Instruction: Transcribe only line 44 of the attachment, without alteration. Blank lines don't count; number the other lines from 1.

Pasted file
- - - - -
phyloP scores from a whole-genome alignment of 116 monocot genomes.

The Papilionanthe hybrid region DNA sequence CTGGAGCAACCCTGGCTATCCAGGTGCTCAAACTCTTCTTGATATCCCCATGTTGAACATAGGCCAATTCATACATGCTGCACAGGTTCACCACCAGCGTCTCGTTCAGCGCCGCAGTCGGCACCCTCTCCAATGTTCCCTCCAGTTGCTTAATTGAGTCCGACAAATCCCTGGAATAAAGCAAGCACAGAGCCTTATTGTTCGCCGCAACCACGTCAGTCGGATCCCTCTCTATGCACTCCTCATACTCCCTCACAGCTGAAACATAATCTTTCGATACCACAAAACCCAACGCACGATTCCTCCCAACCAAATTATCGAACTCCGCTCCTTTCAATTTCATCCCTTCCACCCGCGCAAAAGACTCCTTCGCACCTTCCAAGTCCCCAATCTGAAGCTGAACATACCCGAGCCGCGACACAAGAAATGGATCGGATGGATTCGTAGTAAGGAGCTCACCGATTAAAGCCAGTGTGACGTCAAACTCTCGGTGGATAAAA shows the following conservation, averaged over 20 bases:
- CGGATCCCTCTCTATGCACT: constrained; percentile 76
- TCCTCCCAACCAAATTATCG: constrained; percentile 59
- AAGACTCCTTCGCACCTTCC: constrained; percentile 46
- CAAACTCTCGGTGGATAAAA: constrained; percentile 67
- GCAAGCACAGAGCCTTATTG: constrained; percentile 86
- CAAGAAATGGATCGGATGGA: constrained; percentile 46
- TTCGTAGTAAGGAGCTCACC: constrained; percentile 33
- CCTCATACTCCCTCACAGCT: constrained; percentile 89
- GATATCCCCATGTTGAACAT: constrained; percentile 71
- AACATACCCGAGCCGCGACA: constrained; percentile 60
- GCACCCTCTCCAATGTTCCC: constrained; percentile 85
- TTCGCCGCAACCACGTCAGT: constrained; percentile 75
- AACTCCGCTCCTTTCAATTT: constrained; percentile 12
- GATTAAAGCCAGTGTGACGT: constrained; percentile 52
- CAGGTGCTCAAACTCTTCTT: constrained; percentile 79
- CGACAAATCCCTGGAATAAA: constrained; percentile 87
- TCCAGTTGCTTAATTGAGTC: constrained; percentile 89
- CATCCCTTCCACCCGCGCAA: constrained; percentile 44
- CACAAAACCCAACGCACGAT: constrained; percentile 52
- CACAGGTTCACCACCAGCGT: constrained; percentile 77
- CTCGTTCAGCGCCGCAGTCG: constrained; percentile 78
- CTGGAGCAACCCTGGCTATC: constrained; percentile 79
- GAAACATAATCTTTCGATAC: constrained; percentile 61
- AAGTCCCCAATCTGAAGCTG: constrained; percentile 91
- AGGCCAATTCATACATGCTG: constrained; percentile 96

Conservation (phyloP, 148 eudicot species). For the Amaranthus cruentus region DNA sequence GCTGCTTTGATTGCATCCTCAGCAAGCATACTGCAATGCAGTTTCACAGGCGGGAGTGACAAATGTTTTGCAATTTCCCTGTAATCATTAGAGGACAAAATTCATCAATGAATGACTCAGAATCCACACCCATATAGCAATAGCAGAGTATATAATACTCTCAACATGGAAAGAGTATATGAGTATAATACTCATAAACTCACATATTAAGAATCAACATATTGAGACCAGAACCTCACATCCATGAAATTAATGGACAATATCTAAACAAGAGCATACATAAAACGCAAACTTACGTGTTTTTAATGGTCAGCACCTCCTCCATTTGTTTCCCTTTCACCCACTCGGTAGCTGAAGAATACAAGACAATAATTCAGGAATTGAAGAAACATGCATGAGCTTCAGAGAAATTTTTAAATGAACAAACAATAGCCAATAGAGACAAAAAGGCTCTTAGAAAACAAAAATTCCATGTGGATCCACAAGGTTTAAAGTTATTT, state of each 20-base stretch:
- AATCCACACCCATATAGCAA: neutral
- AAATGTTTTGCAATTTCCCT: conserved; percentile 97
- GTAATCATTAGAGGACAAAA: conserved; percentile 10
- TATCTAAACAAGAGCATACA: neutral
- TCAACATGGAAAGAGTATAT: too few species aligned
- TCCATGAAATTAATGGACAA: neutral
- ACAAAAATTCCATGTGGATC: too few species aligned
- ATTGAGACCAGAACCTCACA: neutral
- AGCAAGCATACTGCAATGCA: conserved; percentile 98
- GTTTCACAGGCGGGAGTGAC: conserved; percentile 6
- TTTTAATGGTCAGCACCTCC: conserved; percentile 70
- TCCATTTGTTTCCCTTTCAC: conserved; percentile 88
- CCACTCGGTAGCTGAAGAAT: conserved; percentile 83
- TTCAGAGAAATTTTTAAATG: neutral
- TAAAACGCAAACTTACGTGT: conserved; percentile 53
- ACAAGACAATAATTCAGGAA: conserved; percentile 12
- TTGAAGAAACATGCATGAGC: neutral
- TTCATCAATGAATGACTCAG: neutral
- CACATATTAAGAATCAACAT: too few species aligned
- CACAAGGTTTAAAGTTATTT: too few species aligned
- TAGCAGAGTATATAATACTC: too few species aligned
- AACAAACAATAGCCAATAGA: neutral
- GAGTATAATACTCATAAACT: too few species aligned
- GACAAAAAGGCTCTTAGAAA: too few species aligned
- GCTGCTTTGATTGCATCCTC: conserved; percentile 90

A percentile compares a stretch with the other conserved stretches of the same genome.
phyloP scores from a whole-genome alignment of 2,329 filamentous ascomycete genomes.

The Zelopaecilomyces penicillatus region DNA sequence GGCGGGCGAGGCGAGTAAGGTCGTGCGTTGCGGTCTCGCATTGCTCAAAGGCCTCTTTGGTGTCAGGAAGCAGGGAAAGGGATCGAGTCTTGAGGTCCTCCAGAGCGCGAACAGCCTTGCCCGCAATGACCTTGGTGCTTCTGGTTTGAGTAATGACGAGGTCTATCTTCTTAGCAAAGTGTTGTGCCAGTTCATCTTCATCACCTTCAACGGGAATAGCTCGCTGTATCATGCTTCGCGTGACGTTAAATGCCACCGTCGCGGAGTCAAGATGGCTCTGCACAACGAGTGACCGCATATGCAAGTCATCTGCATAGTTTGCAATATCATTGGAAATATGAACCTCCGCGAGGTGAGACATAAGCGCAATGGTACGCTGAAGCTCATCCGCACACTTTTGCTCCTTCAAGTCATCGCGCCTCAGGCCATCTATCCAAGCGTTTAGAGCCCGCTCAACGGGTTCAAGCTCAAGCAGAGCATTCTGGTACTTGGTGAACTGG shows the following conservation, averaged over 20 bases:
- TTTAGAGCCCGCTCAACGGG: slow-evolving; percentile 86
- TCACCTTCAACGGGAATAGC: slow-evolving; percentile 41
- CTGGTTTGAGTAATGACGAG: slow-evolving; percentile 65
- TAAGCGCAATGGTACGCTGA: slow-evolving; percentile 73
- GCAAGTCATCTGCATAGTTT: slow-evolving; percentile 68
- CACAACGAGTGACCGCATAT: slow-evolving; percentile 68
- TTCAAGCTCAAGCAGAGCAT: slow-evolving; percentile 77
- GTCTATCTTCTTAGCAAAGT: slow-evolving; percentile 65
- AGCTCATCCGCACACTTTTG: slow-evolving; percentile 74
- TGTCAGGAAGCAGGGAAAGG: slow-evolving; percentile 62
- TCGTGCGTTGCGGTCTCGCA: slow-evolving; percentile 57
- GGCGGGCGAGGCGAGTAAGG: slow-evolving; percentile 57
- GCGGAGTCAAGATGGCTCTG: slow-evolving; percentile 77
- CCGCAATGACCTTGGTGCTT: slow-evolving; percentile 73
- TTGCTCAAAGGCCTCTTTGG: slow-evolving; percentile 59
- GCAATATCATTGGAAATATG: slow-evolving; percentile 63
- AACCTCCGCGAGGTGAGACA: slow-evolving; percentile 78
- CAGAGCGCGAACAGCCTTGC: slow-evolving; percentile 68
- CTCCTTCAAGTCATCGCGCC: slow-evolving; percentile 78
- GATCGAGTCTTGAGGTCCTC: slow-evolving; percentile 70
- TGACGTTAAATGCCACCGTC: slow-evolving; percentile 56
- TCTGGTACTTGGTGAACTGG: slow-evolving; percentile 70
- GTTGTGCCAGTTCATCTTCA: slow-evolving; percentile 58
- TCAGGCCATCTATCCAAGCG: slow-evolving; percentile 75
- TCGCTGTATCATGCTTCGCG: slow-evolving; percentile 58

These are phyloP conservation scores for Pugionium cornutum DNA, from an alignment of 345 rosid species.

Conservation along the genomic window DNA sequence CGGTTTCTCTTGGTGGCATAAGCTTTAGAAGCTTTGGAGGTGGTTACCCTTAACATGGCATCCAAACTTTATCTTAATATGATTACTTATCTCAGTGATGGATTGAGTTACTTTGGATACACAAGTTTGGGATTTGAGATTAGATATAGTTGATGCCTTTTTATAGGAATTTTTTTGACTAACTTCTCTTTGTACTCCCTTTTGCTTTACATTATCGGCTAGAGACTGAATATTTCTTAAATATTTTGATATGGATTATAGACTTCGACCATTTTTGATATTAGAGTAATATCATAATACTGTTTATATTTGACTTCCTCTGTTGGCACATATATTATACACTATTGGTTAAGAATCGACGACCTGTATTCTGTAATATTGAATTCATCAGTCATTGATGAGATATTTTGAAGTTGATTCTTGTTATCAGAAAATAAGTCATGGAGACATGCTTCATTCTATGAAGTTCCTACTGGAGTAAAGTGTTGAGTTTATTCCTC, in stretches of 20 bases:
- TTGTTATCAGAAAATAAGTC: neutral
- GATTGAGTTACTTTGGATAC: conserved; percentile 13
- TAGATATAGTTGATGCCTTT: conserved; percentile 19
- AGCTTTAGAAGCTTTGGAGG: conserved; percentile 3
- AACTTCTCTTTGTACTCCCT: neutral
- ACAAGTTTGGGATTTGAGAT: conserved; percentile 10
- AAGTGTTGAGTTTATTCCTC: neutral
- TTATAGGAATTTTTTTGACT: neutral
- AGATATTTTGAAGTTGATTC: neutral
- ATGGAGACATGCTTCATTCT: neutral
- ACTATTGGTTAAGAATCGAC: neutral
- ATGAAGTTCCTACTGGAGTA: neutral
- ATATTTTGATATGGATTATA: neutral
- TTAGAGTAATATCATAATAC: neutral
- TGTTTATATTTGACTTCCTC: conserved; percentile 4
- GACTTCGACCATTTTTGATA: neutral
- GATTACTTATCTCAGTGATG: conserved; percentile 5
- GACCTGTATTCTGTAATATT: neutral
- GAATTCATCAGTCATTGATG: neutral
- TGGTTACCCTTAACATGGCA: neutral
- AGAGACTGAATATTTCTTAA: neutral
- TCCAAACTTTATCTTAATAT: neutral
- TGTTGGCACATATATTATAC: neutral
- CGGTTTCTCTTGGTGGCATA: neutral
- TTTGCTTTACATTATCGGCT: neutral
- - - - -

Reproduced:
- ACAAGACAATAATTCAGGAA: conserved; percentile 12